IFG continues to change face of table grape industry
Established two decades ago by prominent grape growers, International Fruit Genetics (IFG) has developed a robust suite of flavorful grape varieties that has greatly altered the table grape varieties that enter the marketplace from California and around the world.
The company was founded when Jack Pandol Jr. of Pandol Bros. and the Stoller family, owners of Sunridge Nurseries, joined forces with the goal of producing table grapes with superior quality and better taste. Under the direction of well-known fruit geneticist Dr. David Cain, IFG has released more than three dozen varieties in the last decade. The private company utilizes a licensing strategy with growers in many different grape-growing areas to control the supply and quality of the production. Its first wildly successful variety was the Cotton Candy, which was followed to market by a line of flavorful varieties with either Candy or Sweet as the first name. Some of the more popular varieties in this lineup include Candy Hearts, Candy Dreams, and Candy Crunch as well as Sweet Celebration, Sweet Jubilee and Sweet Sapphire. Of course, it has many other varieties that have gained favor with growers including Jack’s Salute and two of its latest varieties Kokomo and Julep.
President Andy Higgins said this summer season growers are ramping up production of several IFG varieties released a few years ago, including many of the aforementioned varieties. What sets the varieties apart are both their flavor and their sweetness. For example, he said Candy Snaps have a strawberry flavor while Candy Hearts have a strong floral essence. Candy Dreams have a very high brix level in the 26 to 28 range, which Higgins said is approaching the level of a chocolate bar.
To put that in context, he said before the revolution to sweeter varieties, led by IFG and other private breeders, fresh table grapes were typically in the 14-16 degree neighborhood. Brix is measured in degrees and represents the number of grams of sucrose present per 100 grams of liquid in that variety. Thompson Seedless, which dominated green grape varieties for decades had a measurement of 16 Brix, while Flame Seedless, which is still the dominant early red variety, has a Brix level of 15.
Higgins said research has shown that the sweet spot, if you will, for most American consumers when it comes to table grapes is in the 16-21 range. He allowed there is a significant subset of the population that have a sweeter pallet and desire grapes in the 22-26 range and even higher, such as the Candy Dreams.
The table grape industry has been marked for generations by a couple of huge winners that become dominant such as Flame Seedless and Thompson Seedless. Today, Autumn King, a fall green variety, is the most popular green being grown while Flame Seedless remains the No. 1 red. In fact, IFG and other breeders are continually looking for a good replacement for those two varieties. However, Higgins said the global marketing of table grapes has created a different dynamic than existed decades ago. What makes it difficult to develop a Flame Seedless for the early part of the California summer deal, for example, is that the variety is competing against late season varieties from Mexico. While the California grower is looking for that early advantage, a plant breeder has to be cognizant of its varieties being produced in other districts. “We have to see the industry with a broader lens when we are thinking of replacement varieties,” he said.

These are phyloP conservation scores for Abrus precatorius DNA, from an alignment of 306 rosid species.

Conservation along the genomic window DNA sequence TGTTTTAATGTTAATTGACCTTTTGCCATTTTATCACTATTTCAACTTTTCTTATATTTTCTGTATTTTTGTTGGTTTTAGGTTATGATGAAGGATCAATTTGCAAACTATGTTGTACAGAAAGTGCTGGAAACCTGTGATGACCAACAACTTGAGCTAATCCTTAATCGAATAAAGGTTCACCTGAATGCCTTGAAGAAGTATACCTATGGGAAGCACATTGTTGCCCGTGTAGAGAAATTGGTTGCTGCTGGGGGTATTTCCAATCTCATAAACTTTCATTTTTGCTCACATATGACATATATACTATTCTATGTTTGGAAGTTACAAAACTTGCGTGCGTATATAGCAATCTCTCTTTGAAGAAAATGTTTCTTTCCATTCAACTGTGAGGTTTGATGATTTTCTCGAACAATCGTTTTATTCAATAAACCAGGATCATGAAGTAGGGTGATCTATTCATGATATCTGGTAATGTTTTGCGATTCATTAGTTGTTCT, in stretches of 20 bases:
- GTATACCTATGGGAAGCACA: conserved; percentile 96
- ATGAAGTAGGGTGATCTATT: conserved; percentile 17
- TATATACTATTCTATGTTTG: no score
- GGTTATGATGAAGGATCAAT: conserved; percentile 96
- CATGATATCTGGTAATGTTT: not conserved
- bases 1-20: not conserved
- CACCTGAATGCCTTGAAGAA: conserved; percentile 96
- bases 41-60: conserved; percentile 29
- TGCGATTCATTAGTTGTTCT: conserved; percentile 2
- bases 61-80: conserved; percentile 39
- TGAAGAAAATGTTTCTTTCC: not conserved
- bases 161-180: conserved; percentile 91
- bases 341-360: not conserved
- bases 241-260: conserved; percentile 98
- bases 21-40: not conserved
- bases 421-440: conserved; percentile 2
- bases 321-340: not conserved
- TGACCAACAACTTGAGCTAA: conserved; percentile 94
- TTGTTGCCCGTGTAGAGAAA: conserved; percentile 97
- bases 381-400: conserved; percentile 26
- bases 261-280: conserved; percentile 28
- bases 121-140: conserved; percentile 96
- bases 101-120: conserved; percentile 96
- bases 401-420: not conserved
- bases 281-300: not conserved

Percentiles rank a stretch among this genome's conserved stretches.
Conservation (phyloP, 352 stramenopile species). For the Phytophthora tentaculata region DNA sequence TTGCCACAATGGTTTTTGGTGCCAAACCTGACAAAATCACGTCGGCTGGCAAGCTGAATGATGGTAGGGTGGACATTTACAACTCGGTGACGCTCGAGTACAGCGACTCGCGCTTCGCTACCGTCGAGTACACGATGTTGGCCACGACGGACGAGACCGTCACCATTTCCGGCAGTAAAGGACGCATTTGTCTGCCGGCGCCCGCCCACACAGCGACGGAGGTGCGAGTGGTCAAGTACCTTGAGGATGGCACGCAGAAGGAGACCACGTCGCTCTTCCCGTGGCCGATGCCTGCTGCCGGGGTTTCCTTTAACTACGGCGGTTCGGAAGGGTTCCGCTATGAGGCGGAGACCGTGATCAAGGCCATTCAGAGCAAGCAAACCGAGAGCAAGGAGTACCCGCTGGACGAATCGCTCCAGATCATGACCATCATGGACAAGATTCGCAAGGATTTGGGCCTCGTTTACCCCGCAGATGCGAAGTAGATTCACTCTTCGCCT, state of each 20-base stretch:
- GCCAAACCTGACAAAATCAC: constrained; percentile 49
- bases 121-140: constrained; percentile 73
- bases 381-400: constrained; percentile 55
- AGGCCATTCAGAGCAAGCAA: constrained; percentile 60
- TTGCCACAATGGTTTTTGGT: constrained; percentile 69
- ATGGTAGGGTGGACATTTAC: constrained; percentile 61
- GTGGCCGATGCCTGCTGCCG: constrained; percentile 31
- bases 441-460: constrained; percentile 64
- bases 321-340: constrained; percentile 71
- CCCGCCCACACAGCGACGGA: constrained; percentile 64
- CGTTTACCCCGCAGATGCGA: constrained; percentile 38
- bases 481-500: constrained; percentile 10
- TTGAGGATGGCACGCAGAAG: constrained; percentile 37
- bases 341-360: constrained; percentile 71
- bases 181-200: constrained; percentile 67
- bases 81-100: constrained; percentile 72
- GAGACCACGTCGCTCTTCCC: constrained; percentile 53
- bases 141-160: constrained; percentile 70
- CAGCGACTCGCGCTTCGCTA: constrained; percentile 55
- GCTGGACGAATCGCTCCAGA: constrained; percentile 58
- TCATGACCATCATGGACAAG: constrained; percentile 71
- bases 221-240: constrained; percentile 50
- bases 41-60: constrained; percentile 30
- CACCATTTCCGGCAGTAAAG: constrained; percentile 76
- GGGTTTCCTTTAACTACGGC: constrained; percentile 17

Higgins said in general the 80/20 rule applies with the vast majority of production destined to be produced by relatively few varieties. But he did note that the life cycle of a top variety is being truncated by the many new varieties being introduced every year or two. Thompson Seedless had more than a three-decade long run before its number started dropping precipitously about a decade ago. Today, Higgins said it takes about a decade to bring a new variety to market and he anticipates a life cycle of only 12-14 years on even the very best new varieties.
One issue that grape growers and breeders are facing is the propensity for retailers to continue to sell generic red, green and black grapes. While their fruit cousin the apple has long prospered with varietal separation at retail, grapes are often only sold by color. Higgins said for many consumers that strategy is no longer optimal. Shippers are labeling the newer grapes with their varietal names and progressive retailers are buying those varieties by name — and getting a premium for them.
IFG does produce marketing tools, such as point of sale material, but the company leaves the marketing to the shipper-packers and ultimately the retailer.
Higgins said a trend that saw significant gains in the pandemic year of 2020 was an increased in fixed weight packaging and pricing. Rather than a random weight ring at the registered based on volume in a bag, more and more grapes are showing up at the register with a fixed price and weight in a clamshell. This plays well into the goal of selling these newer, more flavorful varieties by name with their own price point.
Higgins said it also takes the guesswork out of the equation when the consumer is comparing her grape purchase price with that of other competing fruit.
In any event, IFG continues the unending work of developing new and better varieties. Higgins said the company has three or four new varieties in the pipeline soon to be released. One is a yet to be named green variety that is designed to compete with Autumn King as a fall green variety while its new red variety, Torch, could offer some competition for the Flame Seedless.